One… two… three… one… two… three….
Keeping in perfect time, my fingers struck the strings of my guitar as though it was the most right and natural action in the world. In fact, from what I can remember, I’d never played better. And I guess the people walking past would have thought I did okay, too. They didn’t seem to notice anything amiss about the girl busking in front of the shopping mall. They still smiled at me as they went by. Some of them still dropped coins in my guitar case.
One… two… three… one… two… three….
I thought about when I used to busk with my younger sister. We’d spend hours poring over songs, trying to choose the right ones. We always fought over it… and yet, when we finally made a deal to choose half each, it always seemed to work out better.
I miss her so much.
A horrible ache which had been steadily growing inside me suddenly increased its intensity. I felt like I was being eaten from the inside out. My fingers froze. I couldn’t remember which bar I was up to, let alone which song I was playing at the time.
I can’t do this anymore.
I escaped out of the guitar strap and (rather haphazardly, I’m afraid) deposited my instrument in its case.
“Why did you stop for?”
I turned around to see a little girl, no more than eight years old. She had long brown hair that framed her round, inquisitive face. She stood there, patiently waiting for an answer.
“I’m finishing up for the day,” I said, and hoped that there wouldn’t be any more questions. I bent over to shut the guitar case.
“Don’t you normally finish at four?”
My head jerked up. How did she know that? I hadn’t thought anyone would have noticed or even cared about that.
“Not today.” I tried to give her a friendly smile, while I quickly thought of a way to steer the conversation away from myself. “Where are your parents?”
She played with the hem of her school skirt. “Mum’s shopping. She said I could go to the toy place… over there.” She pointed. “But I wanted to find out why you weren’t singing today. You always used to.” Her brown eyes watched me intently.
What on earth does one say to that?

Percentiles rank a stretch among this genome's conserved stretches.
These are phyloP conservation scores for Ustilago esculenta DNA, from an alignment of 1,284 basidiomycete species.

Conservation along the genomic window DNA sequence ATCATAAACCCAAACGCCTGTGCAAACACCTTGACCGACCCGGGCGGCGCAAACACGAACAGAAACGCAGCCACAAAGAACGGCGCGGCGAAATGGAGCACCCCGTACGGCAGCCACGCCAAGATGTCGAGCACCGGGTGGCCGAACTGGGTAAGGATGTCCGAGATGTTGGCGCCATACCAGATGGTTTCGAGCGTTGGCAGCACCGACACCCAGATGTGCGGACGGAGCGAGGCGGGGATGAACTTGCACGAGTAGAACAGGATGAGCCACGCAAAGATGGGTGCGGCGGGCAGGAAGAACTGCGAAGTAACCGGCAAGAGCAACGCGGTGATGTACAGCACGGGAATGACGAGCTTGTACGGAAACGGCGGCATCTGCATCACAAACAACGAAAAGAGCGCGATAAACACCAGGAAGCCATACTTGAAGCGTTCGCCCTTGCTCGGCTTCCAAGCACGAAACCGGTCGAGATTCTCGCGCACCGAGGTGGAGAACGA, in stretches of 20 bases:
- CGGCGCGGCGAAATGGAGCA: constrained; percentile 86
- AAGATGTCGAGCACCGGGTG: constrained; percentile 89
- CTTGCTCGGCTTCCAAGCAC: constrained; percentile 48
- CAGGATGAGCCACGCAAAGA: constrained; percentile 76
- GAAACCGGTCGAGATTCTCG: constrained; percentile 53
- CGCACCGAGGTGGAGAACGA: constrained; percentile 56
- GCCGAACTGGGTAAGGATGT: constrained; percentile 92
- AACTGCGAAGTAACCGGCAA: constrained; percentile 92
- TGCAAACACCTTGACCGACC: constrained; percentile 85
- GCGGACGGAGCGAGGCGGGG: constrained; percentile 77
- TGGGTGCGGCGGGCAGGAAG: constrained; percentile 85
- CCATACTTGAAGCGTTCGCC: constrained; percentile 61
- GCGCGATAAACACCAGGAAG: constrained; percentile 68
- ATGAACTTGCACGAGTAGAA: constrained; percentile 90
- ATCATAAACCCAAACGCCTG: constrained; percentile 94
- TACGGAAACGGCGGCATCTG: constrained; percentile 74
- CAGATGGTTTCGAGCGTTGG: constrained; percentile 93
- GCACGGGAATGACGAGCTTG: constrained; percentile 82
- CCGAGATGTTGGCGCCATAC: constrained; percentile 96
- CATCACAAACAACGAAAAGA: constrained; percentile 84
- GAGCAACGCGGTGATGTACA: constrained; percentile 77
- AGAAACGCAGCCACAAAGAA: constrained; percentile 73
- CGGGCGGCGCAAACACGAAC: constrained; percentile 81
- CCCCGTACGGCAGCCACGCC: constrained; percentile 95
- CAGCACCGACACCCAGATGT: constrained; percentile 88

“I didn’t feel like it.”
“Oh…. What does that ‘C’ mean?” was her next question.
I looked down at the gold letter ‘C’ hanging from the thin chain around my neck. “Candace… but I get called ‘Candy’ a lot.”
“‘Candy?’ Like a candy cane?”
I smiled. “Yeah, like a candy cane.” To most people I knew, having the nickname “Candy” was rather un-Australian. But I was as Aussie as they come.
She looked like she wanted to laugh, but she didn’t. “Where’s the other girl who was singing with you before?”
The awful ache returned. “She… she’s…” I couldn’t bring myself to say the word “dead,” especially to a kid. “She isn’t here anymore,” I finally replied. The lump in my throat made it almost impossible to swallow.
“Is that why you don’t feel like singing?”
“Yeah,” I admitted.
“Would you let me sing with you?” she burst out. “I always see you here when Mum takes me to the shops with her. I want to be a singer like you… and play guitar,” she added quietly.
Suddenly, I felt extra defensive. “I don’t know….” The thought of another person taking my sister’s place irked me.
“But, what would your mum say?” I argued. “I doubt she would approve of it.”
She shrugged. “She wouldn’t mind. Please?”
I couldn’t take it anymore. “I can’t! I’m sorry!”
Hurriedly, I picked up my guitar in its case and walked away without a backward glance. My chest was so tight with pent-up emotion that I could hardly breathe. Self-pity set in.
Who did she think she was, asking those questions? She has no idea what I’m going through. My conscience gave a sharp twinge. I realised it was rather silly of me to blame a total stranger for accidentally hitting a raw nerve. A little girl, at that. Guilt was added to the mixture of emotions churning within me.
She knew so much about me… but I didn’t even ask her for her name.